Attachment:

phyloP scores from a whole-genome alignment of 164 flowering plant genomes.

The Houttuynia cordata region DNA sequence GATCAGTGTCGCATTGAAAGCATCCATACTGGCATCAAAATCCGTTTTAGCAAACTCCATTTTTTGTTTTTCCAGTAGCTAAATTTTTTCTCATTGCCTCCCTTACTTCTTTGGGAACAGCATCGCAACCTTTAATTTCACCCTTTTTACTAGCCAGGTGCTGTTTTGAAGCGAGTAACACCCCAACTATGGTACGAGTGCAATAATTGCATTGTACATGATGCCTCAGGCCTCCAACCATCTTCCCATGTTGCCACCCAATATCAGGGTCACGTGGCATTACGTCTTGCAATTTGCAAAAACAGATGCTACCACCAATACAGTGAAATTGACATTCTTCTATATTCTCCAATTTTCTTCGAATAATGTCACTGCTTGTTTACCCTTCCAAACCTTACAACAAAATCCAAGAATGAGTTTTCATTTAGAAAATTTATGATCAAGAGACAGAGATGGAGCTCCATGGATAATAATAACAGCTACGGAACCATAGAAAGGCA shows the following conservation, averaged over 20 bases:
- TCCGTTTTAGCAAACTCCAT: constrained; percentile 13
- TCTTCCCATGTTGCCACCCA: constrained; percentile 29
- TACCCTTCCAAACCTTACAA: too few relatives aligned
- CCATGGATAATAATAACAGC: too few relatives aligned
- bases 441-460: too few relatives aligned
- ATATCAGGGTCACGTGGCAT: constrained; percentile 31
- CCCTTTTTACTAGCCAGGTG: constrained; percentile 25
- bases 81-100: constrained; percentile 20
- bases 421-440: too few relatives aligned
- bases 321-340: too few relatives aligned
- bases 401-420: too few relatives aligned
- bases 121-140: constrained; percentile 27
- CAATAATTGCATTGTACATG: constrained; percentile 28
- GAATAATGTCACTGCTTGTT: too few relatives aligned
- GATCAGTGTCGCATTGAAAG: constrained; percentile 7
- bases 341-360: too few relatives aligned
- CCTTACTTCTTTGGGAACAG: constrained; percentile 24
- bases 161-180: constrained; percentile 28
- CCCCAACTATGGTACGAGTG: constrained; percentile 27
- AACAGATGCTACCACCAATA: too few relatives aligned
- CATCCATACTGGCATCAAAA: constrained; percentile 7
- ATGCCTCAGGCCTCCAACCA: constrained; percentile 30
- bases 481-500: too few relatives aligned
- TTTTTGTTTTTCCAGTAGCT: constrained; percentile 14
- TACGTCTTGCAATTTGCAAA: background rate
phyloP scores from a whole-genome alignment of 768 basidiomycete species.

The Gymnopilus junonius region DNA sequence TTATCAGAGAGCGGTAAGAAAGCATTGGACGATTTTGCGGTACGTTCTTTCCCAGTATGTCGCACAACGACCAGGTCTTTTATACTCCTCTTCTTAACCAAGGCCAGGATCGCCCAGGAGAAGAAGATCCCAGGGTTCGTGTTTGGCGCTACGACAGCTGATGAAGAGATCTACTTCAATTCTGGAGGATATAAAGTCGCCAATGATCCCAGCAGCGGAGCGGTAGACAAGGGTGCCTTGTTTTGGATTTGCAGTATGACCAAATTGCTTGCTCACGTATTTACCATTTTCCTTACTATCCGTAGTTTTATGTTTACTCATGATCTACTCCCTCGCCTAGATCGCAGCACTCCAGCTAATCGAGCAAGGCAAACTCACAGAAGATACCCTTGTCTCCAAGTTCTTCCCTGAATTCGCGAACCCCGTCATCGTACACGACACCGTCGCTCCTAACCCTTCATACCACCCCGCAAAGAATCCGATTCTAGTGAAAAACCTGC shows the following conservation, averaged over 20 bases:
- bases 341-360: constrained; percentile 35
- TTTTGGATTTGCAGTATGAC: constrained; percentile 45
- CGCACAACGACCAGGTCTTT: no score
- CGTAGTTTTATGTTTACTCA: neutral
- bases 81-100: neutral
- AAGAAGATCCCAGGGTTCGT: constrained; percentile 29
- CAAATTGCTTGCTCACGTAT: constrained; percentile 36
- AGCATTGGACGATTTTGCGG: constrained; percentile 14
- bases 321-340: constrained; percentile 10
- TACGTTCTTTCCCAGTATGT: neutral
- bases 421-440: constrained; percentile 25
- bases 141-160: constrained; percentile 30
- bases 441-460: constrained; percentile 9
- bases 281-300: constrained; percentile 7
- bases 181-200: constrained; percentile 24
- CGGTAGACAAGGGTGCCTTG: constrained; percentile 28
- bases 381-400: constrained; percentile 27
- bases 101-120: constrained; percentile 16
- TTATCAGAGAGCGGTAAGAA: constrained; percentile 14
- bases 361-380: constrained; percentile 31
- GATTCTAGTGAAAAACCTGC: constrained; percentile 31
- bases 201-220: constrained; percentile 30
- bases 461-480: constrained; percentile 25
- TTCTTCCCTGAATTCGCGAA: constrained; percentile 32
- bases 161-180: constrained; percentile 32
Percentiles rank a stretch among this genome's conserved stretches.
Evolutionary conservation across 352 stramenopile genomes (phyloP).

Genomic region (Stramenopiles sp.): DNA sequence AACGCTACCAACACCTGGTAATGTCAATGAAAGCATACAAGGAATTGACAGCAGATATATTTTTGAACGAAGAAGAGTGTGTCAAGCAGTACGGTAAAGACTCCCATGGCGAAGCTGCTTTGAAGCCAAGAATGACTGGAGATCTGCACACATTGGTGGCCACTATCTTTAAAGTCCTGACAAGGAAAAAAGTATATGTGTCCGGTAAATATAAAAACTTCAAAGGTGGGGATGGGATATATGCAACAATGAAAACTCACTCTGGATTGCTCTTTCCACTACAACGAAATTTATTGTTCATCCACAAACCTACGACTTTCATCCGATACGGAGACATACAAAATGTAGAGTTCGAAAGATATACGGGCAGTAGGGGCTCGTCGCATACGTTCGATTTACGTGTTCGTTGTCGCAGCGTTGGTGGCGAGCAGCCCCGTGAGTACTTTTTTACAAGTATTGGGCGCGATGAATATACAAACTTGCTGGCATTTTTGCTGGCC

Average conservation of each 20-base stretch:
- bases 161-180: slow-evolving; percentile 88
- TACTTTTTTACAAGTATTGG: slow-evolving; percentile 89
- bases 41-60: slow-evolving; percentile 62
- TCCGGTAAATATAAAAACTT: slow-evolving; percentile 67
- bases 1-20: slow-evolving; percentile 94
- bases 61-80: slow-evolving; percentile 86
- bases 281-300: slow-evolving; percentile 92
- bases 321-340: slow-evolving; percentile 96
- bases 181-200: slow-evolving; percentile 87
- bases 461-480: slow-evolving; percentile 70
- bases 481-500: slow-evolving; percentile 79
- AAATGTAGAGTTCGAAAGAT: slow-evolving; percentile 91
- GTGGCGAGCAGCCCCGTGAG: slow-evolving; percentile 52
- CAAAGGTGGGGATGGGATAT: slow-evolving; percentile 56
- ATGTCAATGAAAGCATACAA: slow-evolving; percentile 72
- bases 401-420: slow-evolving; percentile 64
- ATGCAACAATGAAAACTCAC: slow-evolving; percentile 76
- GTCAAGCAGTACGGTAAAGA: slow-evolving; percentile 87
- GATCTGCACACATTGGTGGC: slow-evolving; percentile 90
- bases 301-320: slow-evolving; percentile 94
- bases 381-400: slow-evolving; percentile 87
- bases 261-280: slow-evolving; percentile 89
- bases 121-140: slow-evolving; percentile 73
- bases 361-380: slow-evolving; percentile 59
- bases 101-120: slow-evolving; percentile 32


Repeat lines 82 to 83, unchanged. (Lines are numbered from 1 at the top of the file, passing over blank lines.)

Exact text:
- bases 361-380: slow-evolving; percentile 59
- bases 101-120: slow-evolving; percentile 32